In fact, the collection has outgrown the house and the startling news I have to impart is that after twelve years, the owners now seek a larger home for their acquisitions, out of London. Gazing from an upper window and turning his back on the collection, Tim explained how fascinated he is by the everyday life of the Mile End Rd and the taxi office across the road that has remained open night and day since he first came to live here. Next, we walked into the walled yard at the rear, canopied by three-hundred-year-old tree ferns, and wondered at the echoing sound of a large community of sparrows that have made their home in this green oasis. It is a curious paradox of submitting to the spell of this remarkable house that the ordinary world becomes exotic by comparison.

I have been in older houses and grander houses, but Malplaquet House has something beyond history and style, it has pervasive atmosphere. It has mystery. It has romance. You could get lost in there. When I came to leave, I shook hands with Tim and lingered, reluctant to move,  because Malplaquet House held me spellbound. After my hour’s visit, I did not want to leave, so Tim walked with me through the garden into the street to say farewell, in a private rehearsal for his own departure from Malplaquet House one day.

The basement kitchen                                                                                                            (photo by Klaus Wehner)

(photo by Todd Longstaffe-Gowan)

The  North-west bedroom                                                                                                      (photo by Klaus Wehner)

The South-east bedroom                                                                                                 (photo by  Derek Henderson)

(photo by Todd Longstaffe-Gowan)

(photo by Todd Longstaffe-Gowan)

(photo by Derek Henderson)

Looking out from the first floor window to the Mile End Rd.                                  (photo by Andrew Lawson)

Malplaquet House, May 2010                                                                           (photo by Todd Longstaffe-Gowan)

Malplaquet House, May 1998                                                                           (photo by Todd Longstaffe-Gowan)

The photo of the ostrich in the dining room is by Derek Henderson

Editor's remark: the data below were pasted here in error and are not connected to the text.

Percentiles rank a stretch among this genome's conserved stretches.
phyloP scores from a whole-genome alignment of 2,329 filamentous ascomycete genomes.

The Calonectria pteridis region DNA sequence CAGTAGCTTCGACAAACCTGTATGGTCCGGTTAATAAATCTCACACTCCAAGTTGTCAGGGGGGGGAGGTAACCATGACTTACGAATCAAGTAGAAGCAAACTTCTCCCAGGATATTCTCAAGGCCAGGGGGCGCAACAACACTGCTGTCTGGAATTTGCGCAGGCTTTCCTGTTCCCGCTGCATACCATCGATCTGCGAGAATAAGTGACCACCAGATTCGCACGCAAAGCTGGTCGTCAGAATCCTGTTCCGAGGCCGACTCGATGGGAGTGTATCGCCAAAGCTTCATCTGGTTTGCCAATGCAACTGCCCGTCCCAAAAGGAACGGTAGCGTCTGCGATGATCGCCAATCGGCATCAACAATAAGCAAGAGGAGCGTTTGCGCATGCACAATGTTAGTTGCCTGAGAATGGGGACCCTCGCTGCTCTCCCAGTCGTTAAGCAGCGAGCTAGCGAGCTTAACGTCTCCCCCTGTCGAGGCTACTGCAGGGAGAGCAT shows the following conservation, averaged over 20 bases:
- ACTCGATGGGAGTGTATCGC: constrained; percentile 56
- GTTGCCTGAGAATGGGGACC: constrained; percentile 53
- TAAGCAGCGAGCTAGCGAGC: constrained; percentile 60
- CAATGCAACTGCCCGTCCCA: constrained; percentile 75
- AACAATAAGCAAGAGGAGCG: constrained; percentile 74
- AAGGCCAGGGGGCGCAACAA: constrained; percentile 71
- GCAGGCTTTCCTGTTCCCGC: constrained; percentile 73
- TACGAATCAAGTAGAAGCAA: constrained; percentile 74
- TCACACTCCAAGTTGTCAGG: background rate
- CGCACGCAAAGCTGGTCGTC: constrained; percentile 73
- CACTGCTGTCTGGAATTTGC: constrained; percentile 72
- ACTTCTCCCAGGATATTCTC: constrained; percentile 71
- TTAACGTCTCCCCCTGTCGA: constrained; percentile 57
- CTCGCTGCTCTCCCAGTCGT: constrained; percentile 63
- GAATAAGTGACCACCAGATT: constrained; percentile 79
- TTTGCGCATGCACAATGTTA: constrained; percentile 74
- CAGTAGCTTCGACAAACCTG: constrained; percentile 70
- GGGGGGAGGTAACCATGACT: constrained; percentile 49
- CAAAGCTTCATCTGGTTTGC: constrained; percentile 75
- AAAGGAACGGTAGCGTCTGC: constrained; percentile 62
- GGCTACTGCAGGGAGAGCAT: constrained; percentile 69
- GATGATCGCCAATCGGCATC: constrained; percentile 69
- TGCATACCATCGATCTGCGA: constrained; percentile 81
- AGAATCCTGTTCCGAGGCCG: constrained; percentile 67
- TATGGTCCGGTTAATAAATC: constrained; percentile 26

6 Responses leave one →
  1. Derek Brown permalink
    August 24, 2010

    Beautiful. Tim always lived in amazing style. Even when he lived in 1 bed flat it looked majestic!

  2. BARBARA permalink
    August 24, 2010

    Thank you, again, Gentle Author! Thank heaven for people like Tim and Todd. Hope you get an invitation to visit their next home! Barbara

  3. Joan permalink
    August 25, 2010

    When I first became aware of these houses in their renewed state some years ago I couldn’t place them in my visual memory of childhood. And I would have walked this way all the time going to what I thought was called ‘The Moony Sipal’ but was in fact the municipal baths (now the Globe Centre) on Mile End Road. It was only when someone showed me a picture of the shop fronts that I could work out what had been there before. I must say that just as I find Brick Lane being fashionable amusing the thought of properties for sale on the Mile End Road for over 2 million pounds is mind boggling. And I know it is the nature of inner London to have extreme poverty and wealth cheek by jowl but, with the general overcrowding in Tower Hamlets, to have such space – while no doubt the outcome of brave risk taking and much hard work – still worries me slightly.

  4. the gentle author permalink
    August 25, 2010

    Dear Joan, You might be interested to know that when the Spitalfields Trust acquired Malplaquet House in 1998, the gardens were handed over to a housing association for the construction of sheltered housing. By this compromise, the demands of both historic preservation and social housing were satisfied.

  5. Joan permalink
    August 25, 2010

    Thank you, gentle author. Now that you mention this I remember this from an article in Gardens Illustrated some years ago which featured the house. And it was clearly the right thing for the Spitalfields Trust to do. Thanks for reminding me. Joan

  6. b ward permalink
    December 9, 2010

    wish i could afford this house, my ancestors lived in globe road /mile end in the 19th
    century. Really could not believe that such a stunning property could be available
    in this condition , in this area.
    thanks for letting us have a look.